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 user 2009-08-14 at 4:12:50 pm Views: 83
  • #22740

    United Way cash flow / now collects empty toners and inks with clover corp
    As the United Way of Illinois Valley struggles to support its member agencies during a year in which donations haven’t come easy, the idea that every little bit counts is becoming much more important.In June, United Way director Andrea Walters informed the 16 local member agencies that their planned allocations for the year would be cut in half because donations dropped in the face of the economic recession.“Things are moving along consistently,” Walters said recently, although the organization hasn’t made as much fundraising progress as she had hoped.In past years the United Way had still met the promised allocations even if actual donations fell short of expectations, but this depleted the organization’s reserve funds. At the moment, they are still attempting to catch up with last year’s final payments before they can begin payments for the new year.“Currently, the cash flow is not sufficient to cover the monthly allocation amounts,” Walters said.Some larger donations are anticipated near the end of the year when businesses’ fiscal years come to a close.

    Until that point though, Walters, along with her volunteers and one-person staff are looking to develop new relationships with area businesses and establish new fundraising methods.
    Walters is aiming for 100 percent of local businesses to take part in the United Way’s mission in some way. She believes there’s about 70 percent participation from the business community right now with roughly 125 businesses involved.Whether taking part through a traditional method, such as payroll deductions from employees, or hosting smaller events or projects, Walters said every bit of help from businesses counts.“Even if you come and do a day of volunteer work, that makes a difference,” Walters said.Walters said she understands that some businesses are already committed to other charities and she doesn’t want to step on toes, but she hopes to find ways to get any sort of support for the United Way.In order to do that she’s planning to make presentations on the United Way of Illinois Valley’s efforts for any business, big or small, that will have her.The United Way has found luck with in-kind gifts in the form of items for specific projects rather than money.Using her “Community Leadership Volunteers Club,” an informal e-mail-based networking group, Walters has solicited help on a number of small projects.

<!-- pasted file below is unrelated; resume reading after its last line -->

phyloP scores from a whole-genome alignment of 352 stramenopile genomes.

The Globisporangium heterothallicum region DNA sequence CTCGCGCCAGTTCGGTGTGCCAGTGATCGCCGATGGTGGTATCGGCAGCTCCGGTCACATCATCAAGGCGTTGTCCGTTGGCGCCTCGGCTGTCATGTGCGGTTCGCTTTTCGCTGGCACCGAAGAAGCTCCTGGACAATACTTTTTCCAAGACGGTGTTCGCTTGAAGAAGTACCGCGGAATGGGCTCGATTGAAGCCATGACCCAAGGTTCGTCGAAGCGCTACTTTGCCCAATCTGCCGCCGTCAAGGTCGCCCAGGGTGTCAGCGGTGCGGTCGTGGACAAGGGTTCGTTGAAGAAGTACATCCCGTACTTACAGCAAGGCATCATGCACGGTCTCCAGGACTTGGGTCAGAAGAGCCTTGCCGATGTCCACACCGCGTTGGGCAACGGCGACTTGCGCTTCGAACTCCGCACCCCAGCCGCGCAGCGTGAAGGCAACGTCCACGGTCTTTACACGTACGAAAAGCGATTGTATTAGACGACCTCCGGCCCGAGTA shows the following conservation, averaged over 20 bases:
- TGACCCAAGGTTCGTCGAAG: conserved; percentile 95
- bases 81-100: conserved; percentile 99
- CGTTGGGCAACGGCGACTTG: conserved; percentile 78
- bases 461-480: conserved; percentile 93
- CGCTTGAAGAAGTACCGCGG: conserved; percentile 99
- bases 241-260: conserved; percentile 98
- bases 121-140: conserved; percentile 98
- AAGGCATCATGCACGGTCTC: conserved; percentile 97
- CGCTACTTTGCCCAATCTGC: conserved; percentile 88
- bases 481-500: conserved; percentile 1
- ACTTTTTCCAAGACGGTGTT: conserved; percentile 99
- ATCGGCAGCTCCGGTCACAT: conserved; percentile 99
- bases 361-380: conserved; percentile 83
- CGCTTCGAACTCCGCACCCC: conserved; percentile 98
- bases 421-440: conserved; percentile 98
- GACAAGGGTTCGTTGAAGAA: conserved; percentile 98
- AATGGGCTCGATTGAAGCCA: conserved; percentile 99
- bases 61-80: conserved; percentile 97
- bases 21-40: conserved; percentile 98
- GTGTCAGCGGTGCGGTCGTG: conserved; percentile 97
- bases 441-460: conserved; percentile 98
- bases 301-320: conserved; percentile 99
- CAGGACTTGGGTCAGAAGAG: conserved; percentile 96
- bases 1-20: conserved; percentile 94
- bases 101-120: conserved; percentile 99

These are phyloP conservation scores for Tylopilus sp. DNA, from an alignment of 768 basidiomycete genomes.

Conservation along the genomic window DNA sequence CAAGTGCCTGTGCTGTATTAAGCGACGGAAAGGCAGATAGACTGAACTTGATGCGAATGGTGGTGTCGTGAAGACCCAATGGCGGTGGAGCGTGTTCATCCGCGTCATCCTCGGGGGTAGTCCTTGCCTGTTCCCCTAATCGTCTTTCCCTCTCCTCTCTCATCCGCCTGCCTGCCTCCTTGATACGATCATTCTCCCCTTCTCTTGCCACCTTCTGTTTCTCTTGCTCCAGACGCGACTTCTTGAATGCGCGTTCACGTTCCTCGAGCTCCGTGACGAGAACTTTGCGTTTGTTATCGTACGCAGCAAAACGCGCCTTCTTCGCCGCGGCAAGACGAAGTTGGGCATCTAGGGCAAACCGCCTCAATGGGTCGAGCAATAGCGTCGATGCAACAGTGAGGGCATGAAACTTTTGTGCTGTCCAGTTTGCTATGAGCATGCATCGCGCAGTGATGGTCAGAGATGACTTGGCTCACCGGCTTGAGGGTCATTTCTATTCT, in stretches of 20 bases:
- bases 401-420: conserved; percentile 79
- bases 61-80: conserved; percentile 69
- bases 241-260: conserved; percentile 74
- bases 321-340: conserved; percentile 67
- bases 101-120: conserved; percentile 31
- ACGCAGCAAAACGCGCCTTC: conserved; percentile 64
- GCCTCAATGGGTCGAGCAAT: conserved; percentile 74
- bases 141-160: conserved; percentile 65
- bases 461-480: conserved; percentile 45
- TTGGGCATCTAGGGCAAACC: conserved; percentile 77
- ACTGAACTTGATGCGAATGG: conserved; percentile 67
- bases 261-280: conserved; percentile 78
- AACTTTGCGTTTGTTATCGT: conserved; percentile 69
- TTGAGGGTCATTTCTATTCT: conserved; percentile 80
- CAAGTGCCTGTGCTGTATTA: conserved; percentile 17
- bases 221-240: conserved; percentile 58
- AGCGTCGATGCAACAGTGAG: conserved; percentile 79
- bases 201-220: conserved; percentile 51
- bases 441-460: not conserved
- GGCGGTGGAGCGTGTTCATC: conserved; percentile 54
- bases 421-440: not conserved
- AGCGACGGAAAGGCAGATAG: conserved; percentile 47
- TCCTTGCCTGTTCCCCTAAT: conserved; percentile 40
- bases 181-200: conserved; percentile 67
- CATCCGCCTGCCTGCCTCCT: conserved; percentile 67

The e-mail group has allowed her to acquire a variety of needed items, such as paint, paper and even a microwave for a family that suffered a tragedy, as well as fresh ideas, from a growing group of interested individuals.“It’s amazing what people will do for you, if you just ask,” Walters said.In the few months that she’s had the e-mail group up-and-running she’s seen it grow from five people to more than 100, and Walters said she would be happy to add anyone who is interested.“My main thing is networking,” Walters said.She’s also used the e-mail group to direct people to the charity-friendly Internet search engine GoodSearch and its associated web portal GoodShop.With GoodSearch, web users are able to designate a specific charity, such as the United Way of Illinois Valley, and every time they conduct a web search on the Yahoo-powered search engine the charity is given one cent.